The Rent Collection Courtyard was a product of the Cultural Revolution in China. Commissioned in 1965, it was originally comprised of 114 ceramic sculptures created by a collective of 18 students and teachers of the Sichuan Fine Arts Institute. Depicting the oppression of peasants by a wealthy landowner, Liu Wen-Tsai, the massive work was designed to be exhibited in the courtyard of Liu’s former mansion. It was considered an important and powerful work, and was taken to be exhibited in Beijing in an augmented form, enlarged to 119 figures. The work was divided in six sections: Bringing the Rent, Examining the Rent, Measuring the Grain, Reckoning the Accounts, Forcing the Payment, and Revolt. The final section received considerable augmentation for the Beijing version, with peasants carrying Maoist signs.
During the 70’s, the original sculptures were copied in fiberglass by the collective, so they could be toured throughout China for purposes of political education. Although a partial re-creation was shown in Venice in 1999, the originals (or rather, their copper-plated fiberglass casts) were not seen in the West until 2009.
The photos here are from the 2010 exhibition of the original copper-plated fiberglass version, at the 8th Gwangju Biennale in Gwangju Metropolitan City, South Korea, which included only 101 of the figures. Examination of these photos suggests that the sixth section, Revolt, was eliminated from this 2010 show.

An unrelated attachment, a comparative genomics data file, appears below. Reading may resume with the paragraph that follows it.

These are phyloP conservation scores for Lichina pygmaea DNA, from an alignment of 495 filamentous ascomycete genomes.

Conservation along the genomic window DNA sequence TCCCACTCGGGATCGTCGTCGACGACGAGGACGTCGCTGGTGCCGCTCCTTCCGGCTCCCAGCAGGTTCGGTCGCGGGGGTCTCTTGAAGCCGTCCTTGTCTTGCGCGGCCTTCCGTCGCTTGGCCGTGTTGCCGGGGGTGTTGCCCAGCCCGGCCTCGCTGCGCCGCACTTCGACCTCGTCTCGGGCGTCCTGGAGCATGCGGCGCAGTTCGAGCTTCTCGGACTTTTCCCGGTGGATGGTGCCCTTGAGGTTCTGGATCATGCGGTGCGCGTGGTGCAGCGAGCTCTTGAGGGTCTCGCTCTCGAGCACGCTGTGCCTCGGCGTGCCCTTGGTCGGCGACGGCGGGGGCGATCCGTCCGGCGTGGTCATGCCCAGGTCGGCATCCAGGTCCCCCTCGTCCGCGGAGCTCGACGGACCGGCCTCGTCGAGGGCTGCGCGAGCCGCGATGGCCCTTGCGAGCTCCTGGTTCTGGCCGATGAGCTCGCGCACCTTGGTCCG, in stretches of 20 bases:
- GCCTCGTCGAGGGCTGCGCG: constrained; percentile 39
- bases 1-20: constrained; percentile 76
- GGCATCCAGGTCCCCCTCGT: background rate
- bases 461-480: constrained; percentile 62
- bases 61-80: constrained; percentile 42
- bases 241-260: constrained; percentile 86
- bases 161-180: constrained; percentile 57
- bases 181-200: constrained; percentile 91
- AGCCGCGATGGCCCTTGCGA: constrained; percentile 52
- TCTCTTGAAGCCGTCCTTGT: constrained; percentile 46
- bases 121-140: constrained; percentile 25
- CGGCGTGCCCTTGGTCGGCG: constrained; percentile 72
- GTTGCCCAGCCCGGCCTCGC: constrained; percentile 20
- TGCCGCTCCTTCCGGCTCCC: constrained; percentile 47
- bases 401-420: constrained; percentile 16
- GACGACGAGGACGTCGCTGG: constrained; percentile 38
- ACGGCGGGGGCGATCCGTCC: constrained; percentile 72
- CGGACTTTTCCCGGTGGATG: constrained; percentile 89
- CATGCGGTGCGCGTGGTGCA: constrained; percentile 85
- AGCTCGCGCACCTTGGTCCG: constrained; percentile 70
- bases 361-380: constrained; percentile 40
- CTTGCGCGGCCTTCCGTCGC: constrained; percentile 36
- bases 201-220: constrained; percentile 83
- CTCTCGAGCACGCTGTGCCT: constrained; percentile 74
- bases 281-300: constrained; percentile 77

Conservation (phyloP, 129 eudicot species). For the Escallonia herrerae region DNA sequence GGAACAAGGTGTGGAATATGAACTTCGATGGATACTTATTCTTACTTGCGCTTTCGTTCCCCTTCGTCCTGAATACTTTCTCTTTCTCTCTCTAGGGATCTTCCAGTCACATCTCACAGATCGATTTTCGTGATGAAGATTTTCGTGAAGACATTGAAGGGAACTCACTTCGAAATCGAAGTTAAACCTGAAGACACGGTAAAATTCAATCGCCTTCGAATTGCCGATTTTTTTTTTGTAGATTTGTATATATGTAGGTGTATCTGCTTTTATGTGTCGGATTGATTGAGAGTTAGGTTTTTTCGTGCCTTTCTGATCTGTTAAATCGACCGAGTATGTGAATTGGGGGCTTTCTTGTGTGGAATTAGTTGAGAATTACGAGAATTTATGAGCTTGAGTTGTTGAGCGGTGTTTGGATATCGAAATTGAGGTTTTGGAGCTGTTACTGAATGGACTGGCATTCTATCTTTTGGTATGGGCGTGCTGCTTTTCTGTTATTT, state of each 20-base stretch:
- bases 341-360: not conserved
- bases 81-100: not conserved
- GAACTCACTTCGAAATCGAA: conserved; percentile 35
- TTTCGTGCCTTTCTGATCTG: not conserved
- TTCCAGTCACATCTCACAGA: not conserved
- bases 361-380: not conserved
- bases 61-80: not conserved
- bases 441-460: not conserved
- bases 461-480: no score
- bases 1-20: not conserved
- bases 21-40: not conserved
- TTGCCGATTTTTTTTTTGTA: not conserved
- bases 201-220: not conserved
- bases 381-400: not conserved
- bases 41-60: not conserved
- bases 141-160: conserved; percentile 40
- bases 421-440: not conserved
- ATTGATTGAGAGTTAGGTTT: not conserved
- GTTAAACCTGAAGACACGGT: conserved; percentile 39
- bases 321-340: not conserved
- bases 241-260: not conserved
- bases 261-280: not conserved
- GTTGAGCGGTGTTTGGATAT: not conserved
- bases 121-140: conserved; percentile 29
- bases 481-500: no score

In 1965, a group of students and teachers at the Sichuan Fine Arts Institute in Chongqing were commissioned by the provincial government of Sichuan, China, to create a series of 103 life-sized social realist sculptures depicting the exploitation of the peasant farmers at the hands of a wealthy landowner, Liu Wen-Tsai. The sculptures were to be installed in the courtyard of Liu’s former manor house, which was converted into a museum of class struggle following the creation of the People’s Republic Of China.
The ‘Rent Collection Courtyard’ was born from the socialist movement of making realistic sculptures to educate the illiterate and is a series of emotive statues that fight, beg and plead as collectors come for the rent they cannot pay. Originally rendered in humble materials such as wood, clay, and straw, the sculptures are re-made in fiberglass by Zhao Shutong, Wang Guanyi and the Rent Collection Courtyard Collective, produced from 1974 to 1978, so that it could be toured all over China.
images via designboom.com